That belief includes the patriotic premise that America’s national interests are not inimical to the interests of the world. That is why, in the first article in this series, I compared Biden to “Cold War liberals” like Harry Truman or Hubert Humphrey. Biden is thus bound to disappoint progressives who believe that American power can be just only when it is wielded on behalf of others. As I mentioned in my previous column, Biden served as Barack Obama’s in-house killjoy on idealistic projects in the Middle East, including the wish to align the administration with the people in the street in the ferment of the Arab Spring. There is, indeed, a through-line of skepticism that connects Biden’s views on Vietnam, Afghanistan, and Libya. He is far more hopeful about the United States than he is about the remote places in which its power is often exercised.
As a politician, Biden has spent his life operating in the world of compromise, damage-limitation and favor-trading. He does not expect, and probably would not try, to shatter traditional limits, as Obama did when he called for an ultimate end to nuclear weapons. It is impossible to imagine him delivering a speech to the Islamic world, as Obama did in Cairo in 2009. While Obama made stirring speeches, Biden made phone calls—or house calls.
Biden not only practices politics, but believes in it as an affirmative principle; it is one of his axioms that you can nudge events in a positive direction by appealing to the self-interest, the political calculations, of other leaders. He practices foreign policy, as he practices politics, by talking to people, and listening to them. “Foreign policy is like human relations,” I once heard him say, “only people know less about each other.” Biden tries to fill that gap by asking people about themselves, and telling them about himself.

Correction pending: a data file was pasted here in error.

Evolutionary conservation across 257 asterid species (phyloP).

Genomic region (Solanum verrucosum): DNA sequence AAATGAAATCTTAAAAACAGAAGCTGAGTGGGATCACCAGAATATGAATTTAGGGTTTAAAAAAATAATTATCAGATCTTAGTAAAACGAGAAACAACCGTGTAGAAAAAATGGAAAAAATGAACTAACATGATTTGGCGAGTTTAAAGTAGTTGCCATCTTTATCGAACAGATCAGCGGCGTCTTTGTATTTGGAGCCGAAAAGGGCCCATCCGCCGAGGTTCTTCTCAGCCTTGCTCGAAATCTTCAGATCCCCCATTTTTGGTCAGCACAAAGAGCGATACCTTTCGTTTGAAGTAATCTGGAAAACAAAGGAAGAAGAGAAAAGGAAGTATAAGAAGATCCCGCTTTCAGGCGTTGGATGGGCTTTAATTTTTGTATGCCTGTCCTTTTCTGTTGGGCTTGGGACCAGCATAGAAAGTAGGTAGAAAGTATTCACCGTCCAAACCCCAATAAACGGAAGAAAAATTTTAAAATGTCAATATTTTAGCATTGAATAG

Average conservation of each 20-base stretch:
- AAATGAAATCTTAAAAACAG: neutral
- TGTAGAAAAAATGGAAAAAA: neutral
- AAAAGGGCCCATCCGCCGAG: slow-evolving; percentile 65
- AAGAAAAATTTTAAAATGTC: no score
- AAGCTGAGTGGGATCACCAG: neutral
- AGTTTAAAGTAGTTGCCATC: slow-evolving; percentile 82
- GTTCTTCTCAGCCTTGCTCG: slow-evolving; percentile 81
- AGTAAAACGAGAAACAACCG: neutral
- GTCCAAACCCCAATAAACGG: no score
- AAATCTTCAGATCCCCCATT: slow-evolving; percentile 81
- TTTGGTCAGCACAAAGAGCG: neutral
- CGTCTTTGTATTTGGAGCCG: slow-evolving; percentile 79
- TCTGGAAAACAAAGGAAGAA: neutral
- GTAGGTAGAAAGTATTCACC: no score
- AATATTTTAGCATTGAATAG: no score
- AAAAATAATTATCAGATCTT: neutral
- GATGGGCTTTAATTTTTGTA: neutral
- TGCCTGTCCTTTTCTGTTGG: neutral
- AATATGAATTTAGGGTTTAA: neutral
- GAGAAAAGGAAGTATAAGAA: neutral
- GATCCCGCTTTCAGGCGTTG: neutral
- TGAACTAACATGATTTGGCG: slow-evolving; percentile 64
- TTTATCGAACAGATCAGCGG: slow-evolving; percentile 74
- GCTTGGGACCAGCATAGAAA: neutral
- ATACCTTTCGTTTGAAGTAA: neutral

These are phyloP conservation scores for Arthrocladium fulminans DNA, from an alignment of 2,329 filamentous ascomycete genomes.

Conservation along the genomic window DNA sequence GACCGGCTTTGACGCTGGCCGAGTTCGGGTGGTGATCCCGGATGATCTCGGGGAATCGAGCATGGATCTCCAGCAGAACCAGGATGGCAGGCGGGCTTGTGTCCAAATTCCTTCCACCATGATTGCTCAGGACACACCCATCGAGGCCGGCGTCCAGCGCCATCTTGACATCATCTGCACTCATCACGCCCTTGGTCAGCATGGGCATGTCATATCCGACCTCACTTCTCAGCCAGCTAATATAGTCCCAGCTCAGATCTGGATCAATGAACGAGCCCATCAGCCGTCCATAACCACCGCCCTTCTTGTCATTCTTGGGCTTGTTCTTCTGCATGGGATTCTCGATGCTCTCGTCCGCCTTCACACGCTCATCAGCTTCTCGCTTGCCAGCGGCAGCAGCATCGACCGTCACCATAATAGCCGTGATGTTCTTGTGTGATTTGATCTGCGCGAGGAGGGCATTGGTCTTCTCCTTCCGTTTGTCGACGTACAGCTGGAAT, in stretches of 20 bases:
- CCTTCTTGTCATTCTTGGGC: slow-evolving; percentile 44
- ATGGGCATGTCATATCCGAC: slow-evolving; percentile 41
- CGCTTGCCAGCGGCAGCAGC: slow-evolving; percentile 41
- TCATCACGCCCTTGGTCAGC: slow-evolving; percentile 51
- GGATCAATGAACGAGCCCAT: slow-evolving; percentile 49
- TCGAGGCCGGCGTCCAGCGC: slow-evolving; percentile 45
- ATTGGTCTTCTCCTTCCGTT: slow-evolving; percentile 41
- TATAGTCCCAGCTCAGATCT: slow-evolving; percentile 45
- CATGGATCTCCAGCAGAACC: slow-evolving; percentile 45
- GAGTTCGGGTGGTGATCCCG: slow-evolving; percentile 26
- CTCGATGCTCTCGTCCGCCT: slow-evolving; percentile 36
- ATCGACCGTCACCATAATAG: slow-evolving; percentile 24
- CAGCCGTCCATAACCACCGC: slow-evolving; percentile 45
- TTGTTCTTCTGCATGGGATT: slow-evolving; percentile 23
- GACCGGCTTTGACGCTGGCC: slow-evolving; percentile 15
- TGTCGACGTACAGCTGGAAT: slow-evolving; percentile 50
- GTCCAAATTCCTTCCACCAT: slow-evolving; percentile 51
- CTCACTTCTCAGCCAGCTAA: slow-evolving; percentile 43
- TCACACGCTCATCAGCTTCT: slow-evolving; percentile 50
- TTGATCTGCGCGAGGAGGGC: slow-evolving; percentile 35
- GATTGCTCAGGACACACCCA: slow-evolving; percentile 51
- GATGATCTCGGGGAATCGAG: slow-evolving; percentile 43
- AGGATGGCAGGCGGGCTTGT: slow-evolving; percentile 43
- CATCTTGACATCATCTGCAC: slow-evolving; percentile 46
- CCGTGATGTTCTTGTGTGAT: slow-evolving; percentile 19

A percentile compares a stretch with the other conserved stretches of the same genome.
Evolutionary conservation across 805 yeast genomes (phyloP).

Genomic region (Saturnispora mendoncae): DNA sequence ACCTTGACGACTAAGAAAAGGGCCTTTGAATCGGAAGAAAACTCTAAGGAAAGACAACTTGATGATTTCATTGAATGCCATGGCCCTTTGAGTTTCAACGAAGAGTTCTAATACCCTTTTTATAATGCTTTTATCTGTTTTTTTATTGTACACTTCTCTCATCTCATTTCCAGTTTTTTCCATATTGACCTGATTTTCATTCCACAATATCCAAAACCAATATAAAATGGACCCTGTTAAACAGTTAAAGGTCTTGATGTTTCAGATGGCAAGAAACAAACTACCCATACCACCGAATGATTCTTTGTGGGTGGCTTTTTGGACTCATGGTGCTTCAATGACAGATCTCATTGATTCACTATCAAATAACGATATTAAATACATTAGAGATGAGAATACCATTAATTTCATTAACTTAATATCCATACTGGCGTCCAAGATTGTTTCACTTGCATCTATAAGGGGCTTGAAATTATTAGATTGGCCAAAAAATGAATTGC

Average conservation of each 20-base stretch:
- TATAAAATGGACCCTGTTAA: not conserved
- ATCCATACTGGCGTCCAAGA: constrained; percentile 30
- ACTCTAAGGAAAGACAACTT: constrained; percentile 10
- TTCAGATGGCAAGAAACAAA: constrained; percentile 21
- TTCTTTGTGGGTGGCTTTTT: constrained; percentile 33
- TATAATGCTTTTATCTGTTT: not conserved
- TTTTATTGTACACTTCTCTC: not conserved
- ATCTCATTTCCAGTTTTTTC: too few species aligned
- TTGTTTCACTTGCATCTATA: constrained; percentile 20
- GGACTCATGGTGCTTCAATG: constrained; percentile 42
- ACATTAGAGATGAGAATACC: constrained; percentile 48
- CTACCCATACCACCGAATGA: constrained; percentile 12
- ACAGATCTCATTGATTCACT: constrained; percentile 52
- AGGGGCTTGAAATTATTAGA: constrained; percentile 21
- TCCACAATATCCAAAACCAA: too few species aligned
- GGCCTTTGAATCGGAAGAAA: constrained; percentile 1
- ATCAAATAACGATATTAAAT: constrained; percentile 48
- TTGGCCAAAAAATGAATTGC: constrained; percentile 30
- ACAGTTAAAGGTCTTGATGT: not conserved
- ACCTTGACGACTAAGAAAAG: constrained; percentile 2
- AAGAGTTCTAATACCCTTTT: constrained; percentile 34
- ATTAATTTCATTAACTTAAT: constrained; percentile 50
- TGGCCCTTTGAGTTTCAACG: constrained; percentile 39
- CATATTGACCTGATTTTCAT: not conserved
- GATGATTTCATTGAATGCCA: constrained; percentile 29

Very few of the advisors I talked to tried to capture Biden’s “worldview,” but several of them told me about the way Biden talks to world leaders. “What I’ve seen from Biden again and again,” says Daniel Benaim, Biden’s former foreign policy speechwriter and now co-head of his team of Middle East advisors, “is that he understands what it means to sit across the table from the political leader of another country and to think in an incisive and compelling way about how to reach and persuade that person. That means understanding somebody’s fears, their narrative about themselves in the world, the health of their grandchildren, the nature of their attraction to America and even the figures from the American past who matter to them. That kind of emotional intelligence runs very deep, and it’s what makes him a very effective strategizer and implementer of American foreign policy.”
William Burns, the long-time diplomat who now heads the Carnegie Endowment, also spoke of Biden’s sheer persistence, and his gift of empathy. “That’s going to be a more important quality than ever,” he said, “with allies and partners who are going to be very skeptical. He’s uniquely equipped to help reassure people.” At 77, Joe Biden has lost whatever power to inspire he might once have had. He may not be quite as cogent as he was even a decade ago. But he can still reassure. At this moment in history, that might be what is most needed.